The concept is envisioned as a means to keep young people, in particular, safe. Snap has partnered with It’s On Us, a nonprofit which is focused on stopping campus sexual assault, for the launch of the option, and the hope is that by enabling Snap users to share their location in the app as they make their way back home, or back to their dorm, the added security of having chosen friends track their steps will help to improve personal security.

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Which could be hugely beneficial, especially given the widespread usage of Snap among younger audiences.

See also  Meta Announces WhatsApp Cloud API to Provide Hosting Support for SMBs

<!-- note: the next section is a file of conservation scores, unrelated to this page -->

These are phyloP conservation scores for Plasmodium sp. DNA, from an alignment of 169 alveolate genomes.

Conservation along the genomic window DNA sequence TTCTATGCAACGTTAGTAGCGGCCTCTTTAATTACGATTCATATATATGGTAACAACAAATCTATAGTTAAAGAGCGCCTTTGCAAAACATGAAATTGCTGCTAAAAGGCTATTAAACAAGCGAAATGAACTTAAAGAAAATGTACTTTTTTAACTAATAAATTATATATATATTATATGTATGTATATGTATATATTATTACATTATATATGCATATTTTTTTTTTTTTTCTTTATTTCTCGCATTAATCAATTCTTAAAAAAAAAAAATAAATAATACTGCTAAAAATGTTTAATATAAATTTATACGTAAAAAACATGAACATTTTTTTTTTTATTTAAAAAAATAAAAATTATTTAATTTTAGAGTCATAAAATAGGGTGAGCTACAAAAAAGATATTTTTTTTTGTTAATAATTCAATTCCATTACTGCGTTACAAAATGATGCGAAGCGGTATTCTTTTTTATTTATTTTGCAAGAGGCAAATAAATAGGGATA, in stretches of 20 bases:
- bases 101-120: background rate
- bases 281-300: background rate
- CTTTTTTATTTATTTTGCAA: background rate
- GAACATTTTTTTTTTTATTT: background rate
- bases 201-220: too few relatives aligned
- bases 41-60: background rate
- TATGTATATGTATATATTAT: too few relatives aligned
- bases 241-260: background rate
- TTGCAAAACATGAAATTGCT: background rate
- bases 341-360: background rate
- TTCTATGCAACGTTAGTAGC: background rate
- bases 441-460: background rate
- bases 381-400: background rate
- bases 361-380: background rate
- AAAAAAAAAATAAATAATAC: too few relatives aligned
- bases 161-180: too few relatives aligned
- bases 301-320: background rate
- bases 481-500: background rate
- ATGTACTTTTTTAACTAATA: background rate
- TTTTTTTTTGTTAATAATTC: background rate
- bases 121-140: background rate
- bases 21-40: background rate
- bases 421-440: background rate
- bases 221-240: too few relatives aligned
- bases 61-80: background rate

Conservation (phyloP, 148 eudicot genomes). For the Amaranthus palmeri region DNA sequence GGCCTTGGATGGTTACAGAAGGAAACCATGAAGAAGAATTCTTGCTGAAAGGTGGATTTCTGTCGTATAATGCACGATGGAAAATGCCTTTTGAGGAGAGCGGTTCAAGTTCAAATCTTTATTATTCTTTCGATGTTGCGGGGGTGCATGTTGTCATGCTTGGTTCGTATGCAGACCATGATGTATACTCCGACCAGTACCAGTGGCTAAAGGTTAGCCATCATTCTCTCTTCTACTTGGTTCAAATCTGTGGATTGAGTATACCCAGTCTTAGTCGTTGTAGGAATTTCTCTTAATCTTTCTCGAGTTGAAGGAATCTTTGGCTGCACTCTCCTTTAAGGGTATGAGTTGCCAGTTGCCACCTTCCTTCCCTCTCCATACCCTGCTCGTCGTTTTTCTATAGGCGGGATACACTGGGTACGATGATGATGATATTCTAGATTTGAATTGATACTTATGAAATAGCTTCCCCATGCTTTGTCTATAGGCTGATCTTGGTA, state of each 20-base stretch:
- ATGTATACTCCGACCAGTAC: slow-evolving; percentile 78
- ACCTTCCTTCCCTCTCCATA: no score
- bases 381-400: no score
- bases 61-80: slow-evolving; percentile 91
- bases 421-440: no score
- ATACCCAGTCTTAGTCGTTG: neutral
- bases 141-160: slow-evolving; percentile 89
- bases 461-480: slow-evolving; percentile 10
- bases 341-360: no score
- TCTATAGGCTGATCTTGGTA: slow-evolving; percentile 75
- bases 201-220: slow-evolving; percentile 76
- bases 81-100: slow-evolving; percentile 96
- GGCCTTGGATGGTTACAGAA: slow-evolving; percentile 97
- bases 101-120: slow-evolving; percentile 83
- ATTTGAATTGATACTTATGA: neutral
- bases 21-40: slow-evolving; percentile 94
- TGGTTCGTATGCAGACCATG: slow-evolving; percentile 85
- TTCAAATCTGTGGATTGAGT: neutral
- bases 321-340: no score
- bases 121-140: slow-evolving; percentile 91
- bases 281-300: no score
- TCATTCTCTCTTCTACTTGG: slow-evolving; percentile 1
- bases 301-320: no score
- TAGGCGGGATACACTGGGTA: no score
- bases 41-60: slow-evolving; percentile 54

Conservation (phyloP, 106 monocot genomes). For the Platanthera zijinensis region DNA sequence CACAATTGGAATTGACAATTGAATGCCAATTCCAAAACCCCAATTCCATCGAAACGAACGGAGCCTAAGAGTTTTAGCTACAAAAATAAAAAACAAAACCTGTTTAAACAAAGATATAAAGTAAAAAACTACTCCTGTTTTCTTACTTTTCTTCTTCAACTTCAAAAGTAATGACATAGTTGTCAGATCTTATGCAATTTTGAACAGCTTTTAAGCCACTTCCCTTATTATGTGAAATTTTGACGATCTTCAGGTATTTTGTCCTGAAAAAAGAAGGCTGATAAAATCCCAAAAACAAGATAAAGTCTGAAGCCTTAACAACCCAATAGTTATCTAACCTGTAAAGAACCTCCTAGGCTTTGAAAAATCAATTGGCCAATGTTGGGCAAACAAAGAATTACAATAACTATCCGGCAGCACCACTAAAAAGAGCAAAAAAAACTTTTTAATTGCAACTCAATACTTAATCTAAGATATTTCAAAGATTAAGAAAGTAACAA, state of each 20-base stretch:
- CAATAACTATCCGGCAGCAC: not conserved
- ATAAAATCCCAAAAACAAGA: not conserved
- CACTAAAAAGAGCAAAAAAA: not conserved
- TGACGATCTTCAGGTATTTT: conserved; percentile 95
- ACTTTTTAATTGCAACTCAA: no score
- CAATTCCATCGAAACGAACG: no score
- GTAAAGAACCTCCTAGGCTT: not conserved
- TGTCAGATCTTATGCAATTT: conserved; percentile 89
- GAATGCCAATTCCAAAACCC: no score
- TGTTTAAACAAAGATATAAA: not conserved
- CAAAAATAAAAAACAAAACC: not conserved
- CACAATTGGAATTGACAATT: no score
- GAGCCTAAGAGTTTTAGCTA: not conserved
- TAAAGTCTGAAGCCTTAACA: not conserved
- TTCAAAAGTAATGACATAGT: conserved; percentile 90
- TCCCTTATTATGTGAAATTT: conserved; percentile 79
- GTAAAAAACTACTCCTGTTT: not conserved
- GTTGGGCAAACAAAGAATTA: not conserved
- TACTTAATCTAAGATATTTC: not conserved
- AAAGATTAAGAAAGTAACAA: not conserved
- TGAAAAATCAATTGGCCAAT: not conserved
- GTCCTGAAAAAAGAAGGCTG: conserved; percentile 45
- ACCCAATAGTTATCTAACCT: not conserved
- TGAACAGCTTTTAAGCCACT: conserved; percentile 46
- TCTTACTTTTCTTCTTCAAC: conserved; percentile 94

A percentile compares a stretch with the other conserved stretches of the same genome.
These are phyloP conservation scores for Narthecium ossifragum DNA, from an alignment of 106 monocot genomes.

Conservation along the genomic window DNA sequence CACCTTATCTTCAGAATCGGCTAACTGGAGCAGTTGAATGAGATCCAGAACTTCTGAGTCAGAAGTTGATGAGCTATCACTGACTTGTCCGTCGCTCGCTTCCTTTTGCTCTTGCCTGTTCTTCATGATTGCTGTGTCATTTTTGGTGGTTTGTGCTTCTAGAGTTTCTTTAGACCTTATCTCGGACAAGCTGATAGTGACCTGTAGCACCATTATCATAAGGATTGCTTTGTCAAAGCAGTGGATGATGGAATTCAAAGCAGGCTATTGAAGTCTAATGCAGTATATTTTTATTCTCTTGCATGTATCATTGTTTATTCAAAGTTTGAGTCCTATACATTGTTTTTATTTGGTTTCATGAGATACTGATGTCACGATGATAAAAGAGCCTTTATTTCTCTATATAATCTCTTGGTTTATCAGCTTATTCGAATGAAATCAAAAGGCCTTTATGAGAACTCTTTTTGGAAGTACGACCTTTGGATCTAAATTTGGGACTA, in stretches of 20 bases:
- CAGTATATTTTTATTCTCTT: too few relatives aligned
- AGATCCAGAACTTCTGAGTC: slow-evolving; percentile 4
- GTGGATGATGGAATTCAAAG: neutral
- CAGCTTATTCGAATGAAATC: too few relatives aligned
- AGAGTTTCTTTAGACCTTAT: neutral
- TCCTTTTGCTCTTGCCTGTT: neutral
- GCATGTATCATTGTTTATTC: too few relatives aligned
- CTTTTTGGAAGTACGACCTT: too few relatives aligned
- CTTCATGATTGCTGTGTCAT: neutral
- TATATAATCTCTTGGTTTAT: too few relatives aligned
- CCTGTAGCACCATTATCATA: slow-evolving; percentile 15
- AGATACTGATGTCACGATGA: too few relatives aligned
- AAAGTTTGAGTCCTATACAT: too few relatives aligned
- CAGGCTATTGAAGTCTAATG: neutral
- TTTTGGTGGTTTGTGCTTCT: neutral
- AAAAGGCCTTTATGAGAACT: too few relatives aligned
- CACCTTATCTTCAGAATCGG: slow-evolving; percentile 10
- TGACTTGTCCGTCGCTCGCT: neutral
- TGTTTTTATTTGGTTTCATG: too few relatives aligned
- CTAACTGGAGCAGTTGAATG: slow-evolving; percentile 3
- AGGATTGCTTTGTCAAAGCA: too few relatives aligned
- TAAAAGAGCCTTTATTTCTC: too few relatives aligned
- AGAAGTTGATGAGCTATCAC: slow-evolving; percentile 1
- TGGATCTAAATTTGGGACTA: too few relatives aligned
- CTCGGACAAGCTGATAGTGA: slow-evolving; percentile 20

But there are also risks. Domineering partners could force their significant other to share their location in the app, and if you do let the wrong person track your whereabouts, that could, of course, be problematic.

Snap’s hoping to avoid such by giving users control over who can see their activity, but there are potential side effects that could see it used in a negative way.

I guess, these risks are outweighed by the potential benefits. There are also, of course, other apps available that provide tracking options like this, but they would not be as readily accessible as Snap, which many people already have on their devices.

Time will tell if this gets used in a negative way, but conceptually, it should help to provide a means for people to keep tabs on their vulnerable friends, and ensure they get home safe.

Snap users will be able to activate Live Location via friends’ profiles in the app, where you’ll be able to choose how long each specific friend will be able to see your location.